Sports
7:53 am
Sun February 2, 2014

Super Bowl Sunday Pits Broncos Against Seahawks

Originally published on Sun February 2, 2014 2:17 pm

Transcript

RACHEL MARTIN, HOST:

We turn now to competitive fishing and Swedish long ball. OK. I kid. We're going to talk about the Super Bowl because the Broncos and the Seahawks are taking the field tonight to play for the Vince Lombardi Trophy. We're joined by NPR's Mike Pesca, who is in our New York studios. Hey, Mike.

MIKE PESCA, BYLINE: Hello, how are you? I've got my money on the perch in the competitive fishing.

MARTIN: On the perch. The perch. Always the perch. OK. So, you know, this is a huge game. We're talking about the best offense versus the best defense in the league, right?

PESCA: Right. And I think that - and this is true - and in fact with the Broncos, not just the best offense, it's the best all-time offense - 606 points in the regular season. And that alone convinces some people that what's happened so far is past is prologue and is going to predict the game. But I, you know, in the week leading up to the game there's so much talk, and so much of it is statistically based. But I just always come back to the fact that in the sport of football there are only 16 games. It's an extremely small sample size. So, I'm not saying that Denver doesn't have a great offense. I'm not saying that Seattle doesn't have a defense that held opponents to 14 points. But, you know, when you talk about baseball, that's 160 games; when you talk about basketball, it's 81 games, plus they play, you know, almost 20 games before they get to the Finals. I just don't think that statistical set that we see is that indicative. And then add to the fact, you know, the Broncos and Seahawks have both played 18 games but only against 13 different opponents. And the Broncos played against the second-easiest set of defenses and the Seahawks played against second-easiest set of offenses. So...

MARTIN: So, you're saying this is a myth, that the Broncos don't have the best offense and the Seahawks don't have the...

PESCA: I think they absolutely do but I don't know that you can say, hey, 37.5 points in the regular season. That's all you need to know. That's far from all you need to know.

MARTIN: What about the whole Peyton Manning claim? I mean, the greatest quarterback ever, right?

PESCA: I think that's, again, based on the statistic of going into this game he's 11-11 in the playoffs. Now, I get that, and I get the fact that he could be called the greatest player ever if he loses. But, you know, there is something too. There's been a backlash. There had been so many people writing that how could you even question Peyton Manning's legacy. Win or lose, he's one of the greatest. Yeah, but win, he is the greatest. It's the funny thing about legacies. I mean, two Super Bowl wins are an amazing accomplishment. If John Updike had won one Pulitzer Prize instead of two Pulitzer Prizes, that would be less notable. And it's weird - I was thinking about actors and directors and Pulitzer Prizes - the work was already done. So, in the case of, you know, an artist it's just someone looking at it and saying, oh yeah, you deserve a prize. But with Manning, this is his work. So, if the working isn't as good, it's like saying, well, if John Updike didn't write "Rabbit, Run," would his legacy be a little worse? I think it would be a little worse. I think that's fair.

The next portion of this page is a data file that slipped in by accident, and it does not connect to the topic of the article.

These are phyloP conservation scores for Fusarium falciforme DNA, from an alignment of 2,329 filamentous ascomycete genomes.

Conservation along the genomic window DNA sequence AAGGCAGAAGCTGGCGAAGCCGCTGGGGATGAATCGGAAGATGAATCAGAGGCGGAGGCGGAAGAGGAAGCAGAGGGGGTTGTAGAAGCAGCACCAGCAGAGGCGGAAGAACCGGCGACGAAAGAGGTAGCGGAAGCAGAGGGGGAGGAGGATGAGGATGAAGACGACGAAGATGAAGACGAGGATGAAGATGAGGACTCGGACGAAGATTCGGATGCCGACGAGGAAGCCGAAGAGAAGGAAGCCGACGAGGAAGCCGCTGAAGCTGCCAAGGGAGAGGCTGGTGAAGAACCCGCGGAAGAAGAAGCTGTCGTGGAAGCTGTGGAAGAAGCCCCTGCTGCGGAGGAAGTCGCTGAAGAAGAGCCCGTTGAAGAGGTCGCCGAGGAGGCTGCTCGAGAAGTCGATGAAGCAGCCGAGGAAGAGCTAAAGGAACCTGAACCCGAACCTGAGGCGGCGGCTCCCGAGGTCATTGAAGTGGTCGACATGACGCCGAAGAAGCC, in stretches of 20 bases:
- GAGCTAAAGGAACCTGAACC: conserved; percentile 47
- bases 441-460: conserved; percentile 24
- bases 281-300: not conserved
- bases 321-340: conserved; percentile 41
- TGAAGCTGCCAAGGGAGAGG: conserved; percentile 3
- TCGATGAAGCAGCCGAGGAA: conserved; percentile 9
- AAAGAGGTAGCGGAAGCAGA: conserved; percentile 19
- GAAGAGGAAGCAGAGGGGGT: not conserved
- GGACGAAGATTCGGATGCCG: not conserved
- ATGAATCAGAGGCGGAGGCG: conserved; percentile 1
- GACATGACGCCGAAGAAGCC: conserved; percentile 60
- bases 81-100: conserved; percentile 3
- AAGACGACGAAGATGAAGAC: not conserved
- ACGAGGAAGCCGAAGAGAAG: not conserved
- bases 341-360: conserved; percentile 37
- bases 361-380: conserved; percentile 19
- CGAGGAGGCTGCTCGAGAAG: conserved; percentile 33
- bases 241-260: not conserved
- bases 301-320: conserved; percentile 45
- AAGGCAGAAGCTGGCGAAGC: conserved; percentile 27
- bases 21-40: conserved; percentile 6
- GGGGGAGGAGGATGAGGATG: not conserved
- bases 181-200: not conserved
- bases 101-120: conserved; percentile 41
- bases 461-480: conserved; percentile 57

(LAUGHTER)

MARTIN: You're not going to tell me who you think's going to win real quick...

PESCA: Yes, I pick Updike. Oh, no. I think it might be the Seahawks but I don't know.

MARTIN: Really?

PESCA: Yeah, just because I think everyone's gone crazy for the Broncos. And they're great, but yeah.

MARTIN: All right. Curveball. What you got?

PESCA: Well, speaking of the Seahawks, one of my favorite Seahawks to talk to this week was their place-kicker, Steven Hauschka. He had to decide between dental school and playing in the NFL. He chose the NFL, yes. But I brought him a test. I brought to his attention a chart of the teeth and asked him to name that tooth. Here's some of that. What is tooth number eight?

STEVEN HAUSCHKA: Oh my - oh, my mom's not going to be happy about this.

PESCA: Now, his mom is a dentist. His brother is a dentist. I thought I'd give him another chance to name that tooth.

HAUSCHKA: I should know that. Give me another one.

PESCA: All right - 32. I think you could maybe get 32.

HAUSCHKA: A molar.

PESCA: Yeah, good job. And how about number...

HAUSCHKA: Is this an incisor?

PESCA: Yes, it is. And then he went back. It looks like it was veering left but he split the uprights with incisor. That guy could be a dentist if he wants to be.

MARTIN: You should keep that guy's number in case of a, you know, late-night emergency.

PESCA: I do have this weird pain in the back of my - yeah.

MARTIN: I know, right? NPR's Mike Pesca. Hey, happy game watching, Mike.

PESCA: You too. Enjoy the guacamole.

(SOUNDBITE OF MUSIC)

MARTIN: You're listening to WEEKEND EDITION from NPR News. Go Broncos. Transcript provided by NPR, Copyright NPR.